How 'Watchmen' Explores Generational Black Trauma And Provides A Path Beyond The Pain
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Features , Television

How 'Watchmen' Explores Generational Black Trauma And Provides A Path Beyond The Pain

*Editor’s Note: Spoilers for the HBO series Watchmen below*

Season one of HBO’s latest hit series Watchmen ended Sunday and was not only engaging as an entertainment spectacle, but it managed to top the original Watchmen graphic novel, a piece of literature that is considered “unfilmable.” By using the source material as a jumping off point, HBO’s Watchmen recentered the story around the African American experience of trauma and resilience, using the Tulsa 1921 massacre as a backdrop and catalyst for a profound meditation of Black life. Even though showrunner and creator Damon Lindelof himself isn’t Black, he assembled a team of Black creatives, writers, producers and directors to create one of the Blackest entertainment experiences of 2019 and potentially of the decade.

Cord Jefferson, Christal Henry, Branden Jacobs-Jenkins, Janine Nabers and executive producer/director Stephen Williams (African-Canadian), gave voice to the generational stress and pressure Black Americans and the broader Black American diaspora feel every day, a stress that sometimes becomes so comfortable we forget that it’s always there, living in the background. Those writers were able to tap into that under-recognized source of that stress and call it out into the open. The source—America itself—was put on trial throughout the series, just like Adrian Veidt himself was while on Europa. The wounds needed to be seen, and these writers were able to showcase those wounds to the world under the guise of a superhero show.

Regina King stars as Angela Abar, a formidable cop, but she’s also a loving mother to her three adoptive children and wife to her doting husband Cal (Yahya Abdul-Mateen II), and a lost child looking for family. She meets her last-living relative, her grandfather, Will Reeves (Louis Gossett Jr.) under unpleasant circumstances, when he calls her to a crime scene to show her he has murdered her friend and the Tulsa chief of police. With white supremacist villains on the loose and not a lot of time to explain, Will convinces Angela to take his “nostalgia” pills that allow her to experience his memories for herself. Through this genius plot device, Angela walks a mile in her grandfather’s shoes and shows how generational trauma is inherited and toxic cycles continue without us even being conscious of them.

Both Angela and Will dedicated their lives to the law from earlier traumas as well as childhood beliefs that the law would, in fact save them. “Trust in the law” is what Will was taught from his favorite Bass Reeves film, and that same notion was handed down to Angela when the law stepped in to kill the man who murdered her parents. However, that childlike idea was stepped upon thanks to other powers that be, such as white supremacy, especially in Will’s case. The institution of whiteness kept Will from becoming a superhero in the open, and that same institution attempted to keep Angela in check by playing on her childhood ideals about law enforcement as well as her longing for family. For Angela, the police fraternity was her family, but it was a family that she would have to break from in order to become free, similar to how Will had to break from his racist tormentors on the police force to become Hooded Justice. In both cases, Angela and Will realized that the law itself is the perpetrator of the generational violence by which they have been victimized. American law is built on Black trauma with white supremacy at the head, symbolized by both Judd Crawford (Don Johnson), the Ku Klux Klan and the generations-old racist cult Cyclops. Much like our real-life white supremacist institutions, Cyclops simply morphs into Watchmen‘s present-day organization Seventh Kalvary, Angela’s primary nemesis. This proves that defeating individuals and not systems and the ideologies that prop them up cannot create true victory.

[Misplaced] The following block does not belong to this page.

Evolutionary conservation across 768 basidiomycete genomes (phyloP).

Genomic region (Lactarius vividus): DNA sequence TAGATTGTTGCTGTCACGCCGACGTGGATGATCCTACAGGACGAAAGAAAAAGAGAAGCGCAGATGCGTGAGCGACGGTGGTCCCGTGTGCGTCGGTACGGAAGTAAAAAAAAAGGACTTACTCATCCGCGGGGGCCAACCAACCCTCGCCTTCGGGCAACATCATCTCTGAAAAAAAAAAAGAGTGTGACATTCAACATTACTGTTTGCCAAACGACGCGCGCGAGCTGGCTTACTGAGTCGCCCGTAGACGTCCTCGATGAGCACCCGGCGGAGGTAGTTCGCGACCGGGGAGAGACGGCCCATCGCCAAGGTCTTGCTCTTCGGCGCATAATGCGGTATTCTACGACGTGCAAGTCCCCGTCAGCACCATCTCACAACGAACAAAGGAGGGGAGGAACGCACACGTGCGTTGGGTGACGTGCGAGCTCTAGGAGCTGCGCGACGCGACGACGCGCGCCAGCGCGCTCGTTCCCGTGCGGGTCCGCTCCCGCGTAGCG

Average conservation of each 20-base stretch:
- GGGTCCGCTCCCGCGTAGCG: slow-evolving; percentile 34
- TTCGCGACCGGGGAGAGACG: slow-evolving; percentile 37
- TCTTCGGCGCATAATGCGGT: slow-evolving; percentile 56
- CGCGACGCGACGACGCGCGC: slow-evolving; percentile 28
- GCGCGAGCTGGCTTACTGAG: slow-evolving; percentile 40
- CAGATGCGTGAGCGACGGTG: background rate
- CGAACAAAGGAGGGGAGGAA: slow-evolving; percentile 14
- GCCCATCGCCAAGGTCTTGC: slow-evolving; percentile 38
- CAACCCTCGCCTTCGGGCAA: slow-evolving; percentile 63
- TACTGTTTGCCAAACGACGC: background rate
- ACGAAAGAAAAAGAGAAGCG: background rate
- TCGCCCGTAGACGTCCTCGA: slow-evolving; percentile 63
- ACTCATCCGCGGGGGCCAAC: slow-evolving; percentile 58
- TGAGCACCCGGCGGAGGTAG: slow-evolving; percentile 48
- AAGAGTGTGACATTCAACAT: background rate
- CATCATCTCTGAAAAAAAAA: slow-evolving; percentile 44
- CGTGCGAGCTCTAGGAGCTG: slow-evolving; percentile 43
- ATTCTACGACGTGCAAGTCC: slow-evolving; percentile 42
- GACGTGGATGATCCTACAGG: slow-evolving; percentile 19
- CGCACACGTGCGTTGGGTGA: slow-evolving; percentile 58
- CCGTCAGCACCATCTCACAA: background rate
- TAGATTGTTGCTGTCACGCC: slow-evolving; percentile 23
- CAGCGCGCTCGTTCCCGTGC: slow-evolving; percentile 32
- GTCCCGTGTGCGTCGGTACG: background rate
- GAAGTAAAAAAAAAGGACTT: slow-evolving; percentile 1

There is a lot of power in what Will Reeves (Louis Gossett Jr.) tells Angela—“Wounds need air to heal.” Angela has had all types of wounds throughout her life, from her parents dying in front of her to her grandmother collapsing in death right after rescuing her from a cruel orphanage. Angela had wounds she didn’t even known she had, stemming from Will’s own traumatic past as a survivor of the Tulsa massacre. After taking Will’s Nostalgia pills, she began to see a lot of her own life story, played out in Will’s actions. She might not have known why she decided to create a costume that featured a hood and obscuring face makeup, but she realized why once she saw her grandfather do the exact same thing. Even more powerfully, she was able to see why the hood carried so much symbolism; Will’s hood was the same one racist cops put on him when they lynched him.

By seeing Will’s origin story, starting with Tulsa, she was able to understand that she carried a legacy of superheroism in her veins, a legacy that America constantly tried to obscure. Through those pills and through the final reconciliation with her grandfather in the finale, She had generational weight that was only lifted once she embraced her past, symbolized by the presence of her grandfather. Only then could she welcome the present and the future, symbolized in the sole egg Dr. Manhattan left behind. Simultaneously, Will is able to heal his own trauma as well, because through Angela, Will is afforded the opportunity to finally make amends to the family he left broken so many years ago after he became consumed with Hooded Justice. Through Angela, Will is able to course-correct his lineage and nurture the legacy of his son and wife in a way he couldn’t do when he was a younger man. Both sides of the family tree become whole again through the simple act of recognizing the other’s wounds.